Students enrolled in the Public Relations 424 class during the spring semester learned about developing public relations campaigns and crafting key messages—but the most important lessons they learned were about adapting and thriving during a global pandemic.
“After COVID-19 hit, many things changed,” said Kaitlyn Hood (’21 public relations). “Even though the class and the semester didn’t unfold as planned, the situation provided important opportunities for growth and learning.”
Taught by Erin Wilgenbusch, associate teaching professor in the Greenlee School of Journalism and Communication, the class typically requires students to fan out into the Ames community, identify potential clients and create public information campaigns for local organizations.
A group of four students was slated to work closely with the City of Ames. The group included: Hood, Christopher Anderson (’20 public relations, political science), Brock Johnston (’20 public relations) and Molly Russ (’20 public relations).
“While online classes weren’t my first choice, the situation taught me a great deal about staying motivated. I’ve carried these skills into my current internship at On With Life in Ankeny."
The students met with Susan Gwiasda, public relations officer for the City of Ames. Gwisada’s mission was raising awareness of the 2020 U.S. Census through the Claim Ames campaign. The goal of the campaign was to encourage Ames citizens, including Iowa State students, to complete the census.
The group collaborated with Gwiasda to plan strategies that would target off-campus students, increase their exposure to Claim Ames and encourage them to fill out the 2020 census.
A new virtual reality
Due to the COVID-19 outbreak, PR 424 took a sudden and unexpected detour. After in-person classes transitioned to online learning in March, most students left Ames and returned to their hometowns.
“The most challenging part of moving online was the hands-on nature of this campaign that didn’t translate at all to online,” Wilgenbusch said. “The students were able to communicate virtually and continue to write their final PR plan, but there was no way for them to put the plan into practice. It was a challenge to help students understand what they might have learned if their plans had been implemented by their client.”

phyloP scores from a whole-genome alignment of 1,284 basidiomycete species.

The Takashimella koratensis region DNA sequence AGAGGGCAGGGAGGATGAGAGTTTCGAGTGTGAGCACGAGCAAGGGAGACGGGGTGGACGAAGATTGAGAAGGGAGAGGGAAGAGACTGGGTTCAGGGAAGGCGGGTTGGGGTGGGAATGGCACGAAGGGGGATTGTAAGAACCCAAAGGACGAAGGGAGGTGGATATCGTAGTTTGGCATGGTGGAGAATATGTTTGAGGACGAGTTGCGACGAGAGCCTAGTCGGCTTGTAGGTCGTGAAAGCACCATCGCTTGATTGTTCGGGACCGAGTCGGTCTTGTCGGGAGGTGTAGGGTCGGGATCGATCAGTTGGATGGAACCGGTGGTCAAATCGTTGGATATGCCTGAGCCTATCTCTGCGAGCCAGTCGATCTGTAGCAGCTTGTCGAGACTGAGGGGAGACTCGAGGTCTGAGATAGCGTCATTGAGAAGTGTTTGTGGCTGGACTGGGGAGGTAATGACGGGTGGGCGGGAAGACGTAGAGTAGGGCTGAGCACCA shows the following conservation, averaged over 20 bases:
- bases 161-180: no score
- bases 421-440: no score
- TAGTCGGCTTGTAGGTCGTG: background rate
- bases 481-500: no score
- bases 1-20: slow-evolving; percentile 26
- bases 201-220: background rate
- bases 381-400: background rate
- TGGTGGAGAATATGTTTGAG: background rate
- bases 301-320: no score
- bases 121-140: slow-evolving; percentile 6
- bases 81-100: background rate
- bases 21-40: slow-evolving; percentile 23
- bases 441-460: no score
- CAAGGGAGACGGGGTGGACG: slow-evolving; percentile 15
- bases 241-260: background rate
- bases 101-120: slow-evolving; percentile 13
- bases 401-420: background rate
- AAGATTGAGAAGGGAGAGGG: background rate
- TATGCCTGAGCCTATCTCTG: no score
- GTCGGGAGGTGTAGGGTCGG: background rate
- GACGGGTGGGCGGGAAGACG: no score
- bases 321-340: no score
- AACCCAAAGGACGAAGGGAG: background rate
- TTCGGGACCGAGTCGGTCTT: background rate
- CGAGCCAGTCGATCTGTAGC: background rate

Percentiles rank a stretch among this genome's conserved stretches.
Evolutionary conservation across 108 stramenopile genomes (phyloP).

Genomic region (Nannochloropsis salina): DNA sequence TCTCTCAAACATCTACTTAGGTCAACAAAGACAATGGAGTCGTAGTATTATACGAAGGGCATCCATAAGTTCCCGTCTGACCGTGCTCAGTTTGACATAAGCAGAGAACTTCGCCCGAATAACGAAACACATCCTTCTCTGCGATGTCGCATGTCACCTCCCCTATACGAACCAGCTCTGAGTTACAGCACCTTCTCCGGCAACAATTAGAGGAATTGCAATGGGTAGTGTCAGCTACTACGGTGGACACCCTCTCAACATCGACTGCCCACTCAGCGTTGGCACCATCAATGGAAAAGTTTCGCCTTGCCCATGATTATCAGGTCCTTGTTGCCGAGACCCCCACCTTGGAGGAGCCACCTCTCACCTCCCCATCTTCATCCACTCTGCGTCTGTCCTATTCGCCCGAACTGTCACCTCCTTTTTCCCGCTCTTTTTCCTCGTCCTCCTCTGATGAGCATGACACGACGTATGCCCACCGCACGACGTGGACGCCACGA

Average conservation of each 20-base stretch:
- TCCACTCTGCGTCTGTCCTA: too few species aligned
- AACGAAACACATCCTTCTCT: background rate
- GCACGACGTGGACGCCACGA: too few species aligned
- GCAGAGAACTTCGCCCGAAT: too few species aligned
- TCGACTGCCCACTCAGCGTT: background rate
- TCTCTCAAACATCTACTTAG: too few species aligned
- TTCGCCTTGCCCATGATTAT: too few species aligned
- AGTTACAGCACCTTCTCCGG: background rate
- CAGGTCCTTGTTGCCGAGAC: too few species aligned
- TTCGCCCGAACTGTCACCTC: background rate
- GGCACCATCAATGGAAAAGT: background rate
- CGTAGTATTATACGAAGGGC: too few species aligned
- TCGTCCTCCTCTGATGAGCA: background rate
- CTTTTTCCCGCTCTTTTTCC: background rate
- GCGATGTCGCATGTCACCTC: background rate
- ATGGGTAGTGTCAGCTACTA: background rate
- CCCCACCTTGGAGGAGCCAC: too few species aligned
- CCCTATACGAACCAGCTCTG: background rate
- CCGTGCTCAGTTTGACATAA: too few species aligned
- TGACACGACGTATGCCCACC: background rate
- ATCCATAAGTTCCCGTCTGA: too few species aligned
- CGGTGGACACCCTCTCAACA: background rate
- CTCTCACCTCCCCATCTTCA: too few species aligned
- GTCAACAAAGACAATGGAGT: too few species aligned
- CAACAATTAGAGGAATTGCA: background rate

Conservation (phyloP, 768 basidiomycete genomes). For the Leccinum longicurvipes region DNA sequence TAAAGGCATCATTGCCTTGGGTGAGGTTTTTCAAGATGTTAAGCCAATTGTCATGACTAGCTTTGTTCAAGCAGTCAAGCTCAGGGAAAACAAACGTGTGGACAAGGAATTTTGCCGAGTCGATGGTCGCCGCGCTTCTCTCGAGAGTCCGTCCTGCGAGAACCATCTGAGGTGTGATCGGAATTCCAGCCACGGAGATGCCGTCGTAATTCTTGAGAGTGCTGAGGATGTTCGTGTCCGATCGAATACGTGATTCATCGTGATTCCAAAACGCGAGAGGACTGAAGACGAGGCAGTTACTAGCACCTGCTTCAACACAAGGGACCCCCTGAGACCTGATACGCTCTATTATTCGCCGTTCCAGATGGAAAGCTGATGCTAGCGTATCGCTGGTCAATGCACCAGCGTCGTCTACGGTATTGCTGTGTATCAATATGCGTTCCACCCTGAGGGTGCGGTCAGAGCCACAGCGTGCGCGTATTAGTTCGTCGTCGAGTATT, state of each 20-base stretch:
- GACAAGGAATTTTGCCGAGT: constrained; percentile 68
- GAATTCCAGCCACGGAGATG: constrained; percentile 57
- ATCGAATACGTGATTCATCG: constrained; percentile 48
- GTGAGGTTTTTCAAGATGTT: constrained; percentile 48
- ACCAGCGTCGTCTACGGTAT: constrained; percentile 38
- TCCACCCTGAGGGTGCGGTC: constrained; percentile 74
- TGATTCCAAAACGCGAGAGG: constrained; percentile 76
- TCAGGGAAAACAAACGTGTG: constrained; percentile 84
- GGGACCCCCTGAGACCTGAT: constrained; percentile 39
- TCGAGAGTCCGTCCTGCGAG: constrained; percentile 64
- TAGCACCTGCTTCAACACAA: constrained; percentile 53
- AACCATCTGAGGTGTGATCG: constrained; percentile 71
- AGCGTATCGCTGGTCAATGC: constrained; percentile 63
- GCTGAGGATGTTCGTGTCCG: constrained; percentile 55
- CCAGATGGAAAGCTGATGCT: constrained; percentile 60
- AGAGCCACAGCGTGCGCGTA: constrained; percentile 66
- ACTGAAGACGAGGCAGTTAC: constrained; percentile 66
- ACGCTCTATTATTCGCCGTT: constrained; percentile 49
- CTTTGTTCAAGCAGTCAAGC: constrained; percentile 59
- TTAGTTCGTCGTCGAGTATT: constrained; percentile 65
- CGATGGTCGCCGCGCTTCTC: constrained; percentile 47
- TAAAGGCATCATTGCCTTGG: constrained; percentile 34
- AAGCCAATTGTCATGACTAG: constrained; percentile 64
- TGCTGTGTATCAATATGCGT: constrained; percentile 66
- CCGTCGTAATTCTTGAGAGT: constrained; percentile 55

Johnston agrees that aspects of the class were challenging after COVID-19 hit. However, he views these obstacles as teachable moments.
“Our group originally surveyed 2,000 Iowa State students to identify where off-campus residents learn university-related news when they are on-campus,” Johnston said. “It was no longer possible to use the data from those surveys, but we still learned a great deal about Claim Ames and the census.”
Johnston now understands how critical it is for Iowa State students to fill out the census and to be counted as an Ames resident.
“I think what's happening in the world certainly makes it more challenging for students to complete the census. However, these events shouldn't discourage people from performing this important civic duty,” Johnston said.
Adapt, evolve and overcome
“After PR 424 transitioned to online learning, students pivoted to analyzing PR case studies and sharing their insights with the class,” Wilgenbusch said. “The new project provided opportunities for students to evaluate many PR campaigns and hone their critical-thinking skills.”
While students presented their case studies virtually, fellow class members offered feedback and suggestions. Wilgenbusch offered her insights and tied back the cases to concepts that were taught earlier in the semester.
“The transition to online learning helped our students learn resiliency,” Wilgenbusch said. “The experience taught them to be flexible and to think on their feet. Both of which are very important skills for a public relations professional.”
Despite the unpredictability of Johnston’s final semester at Iowa State, he is grateful for his PR424 experiences.
“Even though the class and the semester didn’t unfold as planned, the situation provided important opportunities for growth and learning.”
“Through the Claim Ames project, I've discovered that Ames is filled with people who want to make their community a better place,” Johnston said. “It’s been awesome to see Claim Ames advertising around town, knowing that our group's research contributed a bit to helping students fill out the census.”
Hood also reflected on the important lessons that she learned, both inside and outside of the classroom, after transitioning to online learning.
“While online classes weren’t my first choice, the situation taught me a great deal about staying motivated,” Hood said. “I’ve carried these skills into my current internship at On With Life in Ankeny. I can now say with great confidence that the adaptability and planning skills on my resume are 100% true. I definitely know how to put those skills into action.”